LUKE Hughes has been through a whole raft of ups and downs as a professional sportsman.
After biding his time in the US minor leagues for a number of years, his debut in The Big Show was as good as it could get.
In his first at-bat, he crushed American League Cy Young award winner Max Scherzer for a home run, for the Minnesota Twins against Scherzer's Detroit Tigers.
In doing that he became the first Twin to homer in his first at-bat since Andre David in 1984, and the fifth overall.
But Hughes played just one more game in the big leagues after that during the 2010 season.
Then, just two years later, he was released by the Oakland Athletics, with a career average of .218.
Hughes has not played another MLB game, after 106 of them at the highest level.
The ups and down continued after the 30-year-old decided to pull the pin on his big-leagues dream.
He had a "very brief" stint trying to make a name for himself as an Aussie rules footballer for the Subiaco Lions in Perth.
Injury cut that short early on in the piece.
But earlier this year he starred for Team Australia in its upset 5-0 win over the Arizona Diamondbacks in Sydney, producing an impressive two-for-three at the plate with the bat.
Hughes is keen to continue his giant-killing form over the summer for the wildly-successful Perth Heat in the Australian Baseball League.
APN sports reporter Josh Spasaro chats with Luke Hughes:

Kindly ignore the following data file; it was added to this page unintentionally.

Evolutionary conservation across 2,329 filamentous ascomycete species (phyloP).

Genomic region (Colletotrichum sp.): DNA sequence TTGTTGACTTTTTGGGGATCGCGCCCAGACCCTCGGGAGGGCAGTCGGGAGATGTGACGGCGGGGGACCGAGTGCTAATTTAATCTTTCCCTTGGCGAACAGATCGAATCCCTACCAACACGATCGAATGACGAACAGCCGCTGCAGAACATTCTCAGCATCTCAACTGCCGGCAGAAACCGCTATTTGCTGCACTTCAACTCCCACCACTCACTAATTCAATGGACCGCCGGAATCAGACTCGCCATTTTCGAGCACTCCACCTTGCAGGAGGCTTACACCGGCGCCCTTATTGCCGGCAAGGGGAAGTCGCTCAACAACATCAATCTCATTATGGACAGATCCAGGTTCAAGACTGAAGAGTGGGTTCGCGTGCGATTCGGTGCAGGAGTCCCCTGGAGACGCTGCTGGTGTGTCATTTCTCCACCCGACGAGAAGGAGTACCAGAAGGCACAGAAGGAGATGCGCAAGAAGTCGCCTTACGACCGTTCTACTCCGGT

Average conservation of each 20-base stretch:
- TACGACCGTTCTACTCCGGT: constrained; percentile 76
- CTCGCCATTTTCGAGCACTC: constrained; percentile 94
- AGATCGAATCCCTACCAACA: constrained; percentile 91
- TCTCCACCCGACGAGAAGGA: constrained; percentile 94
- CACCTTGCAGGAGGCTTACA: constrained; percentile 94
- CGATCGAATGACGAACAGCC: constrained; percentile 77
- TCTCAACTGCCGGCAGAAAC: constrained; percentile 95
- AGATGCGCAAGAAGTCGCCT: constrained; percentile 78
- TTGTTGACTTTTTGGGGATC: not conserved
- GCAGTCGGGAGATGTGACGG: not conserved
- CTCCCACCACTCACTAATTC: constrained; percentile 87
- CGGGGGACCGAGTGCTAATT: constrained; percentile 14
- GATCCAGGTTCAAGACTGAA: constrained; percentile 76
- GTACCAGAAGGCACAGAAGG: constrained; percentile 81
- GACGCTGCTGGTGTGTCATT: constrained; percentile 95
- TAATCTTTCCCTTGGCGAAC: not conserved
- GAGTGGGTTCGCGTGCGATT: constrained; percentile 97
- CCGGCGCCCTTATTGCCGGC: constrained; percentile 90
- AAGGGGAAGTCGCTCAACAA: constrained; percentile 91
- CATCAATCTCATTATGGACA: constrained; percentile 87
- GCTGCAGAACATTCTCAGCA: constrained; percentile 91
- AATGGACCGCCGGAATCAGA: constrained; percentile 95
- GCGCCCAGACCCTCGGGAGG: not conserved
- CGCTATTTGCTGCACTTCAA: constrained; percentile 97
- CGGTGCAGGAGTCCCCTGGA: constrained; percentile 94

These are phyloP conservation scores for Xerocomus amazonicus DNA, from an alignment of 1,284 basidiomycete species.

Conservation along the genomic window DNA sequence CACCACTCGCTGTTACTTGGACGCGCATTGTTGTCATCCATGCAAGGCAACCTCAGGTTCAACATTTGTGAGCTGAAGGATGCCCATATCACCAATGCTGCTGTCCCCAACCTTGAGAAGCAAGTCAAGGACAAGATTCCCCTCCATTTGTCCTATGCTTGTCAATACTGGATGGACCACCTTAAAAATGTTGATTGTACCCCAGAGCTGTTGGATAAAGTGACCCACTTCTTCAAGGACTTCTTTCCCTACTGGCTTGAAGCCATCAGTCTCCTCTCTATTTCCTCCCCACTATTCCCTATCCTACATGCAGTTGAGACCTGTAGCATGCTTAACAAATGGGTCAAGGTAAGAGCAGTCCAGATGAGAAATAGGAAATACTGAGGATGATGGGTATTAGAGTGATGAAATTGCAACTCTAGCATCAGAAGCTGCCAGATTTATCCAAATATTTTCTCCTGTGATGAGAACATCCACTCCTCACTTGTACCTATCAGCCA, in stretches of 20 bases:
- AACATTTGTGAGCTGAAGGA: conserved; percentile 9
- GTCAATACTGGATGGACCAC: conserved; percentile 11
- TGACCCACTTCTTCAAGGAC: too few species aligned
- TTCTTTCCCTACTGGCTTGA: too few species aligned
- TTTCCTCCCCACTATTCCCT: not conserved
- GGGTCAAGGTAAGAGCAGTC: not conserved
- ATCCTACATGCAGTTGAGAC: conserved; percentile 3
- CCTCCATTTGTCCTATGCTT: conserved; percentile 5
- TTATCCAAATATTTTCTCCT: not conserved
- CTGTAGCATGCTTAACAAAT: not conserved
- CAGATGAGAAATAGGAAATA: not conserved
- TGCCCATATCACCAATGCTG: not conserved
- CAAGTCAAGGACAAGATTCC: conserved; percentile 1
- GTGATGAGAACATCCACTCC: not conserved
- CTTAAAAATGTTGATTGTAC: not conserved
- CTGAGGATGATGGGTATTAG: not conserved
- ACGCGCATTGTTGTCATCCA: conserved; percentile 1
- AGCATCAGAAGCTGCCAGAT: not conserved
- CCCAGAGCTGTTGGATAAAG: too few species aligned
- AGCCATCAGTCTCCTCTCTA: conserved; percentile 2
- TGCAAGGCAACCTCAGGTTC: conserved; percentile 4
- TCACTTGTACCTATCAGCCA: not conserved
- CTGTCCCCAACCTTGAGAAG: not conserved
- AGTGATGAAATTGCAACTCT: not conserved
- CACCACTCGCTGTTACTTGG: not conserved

How are you feeling? Fresh and fired up for another big ABL season?
Definitely. I've got a lot of pride in the ABL and I really enjoy my role at the Perth Heat as an assistant fielding coach and ambassador for the younger guys who are aspiring to play in the big leagues overseas.
My body is feeling great, and now that I'm not playing in the US anymore, I'm ready to throw myself into this Australian season.
I'm motivated to help the Perth Heat try to win a fifth title in seven years this season.
You did some coaching at the recent MLB Academy on the Gold Coast. What was that like, and how serious are you about coaching once you retire?
It was my first time coaching at the academy and I loved it. We're talking about 15-year-old boys and girls and they are so professional.
If they keep working hard, they won't be too far off playing in the top leagues.
I'm keen to learn as much as I can with coaching now so I can have it as an option when I retire.
How did you feel about not getting offered a contract in the MLB last year, after an impressive career at the top?
It was disappointing. But I had played for five to six teams and by then I was mentally cooked.
But I feel fortunate to have done what I did, and I don't regret anything.
You went to try your hand at some Aussie rules football at the Subiaco Lions after your MLB disappointment. How did that go?
It was very brief. I pulled my groin at the World Baseball Classic (in 2013) and then I re-did it while in pre-season training.
I was playing catch-up, but I did really enjoy it.
(Port Adelaide premiership winner) Jarrad Schofield is the coach and he's a hard nut, and I loved working hard under him.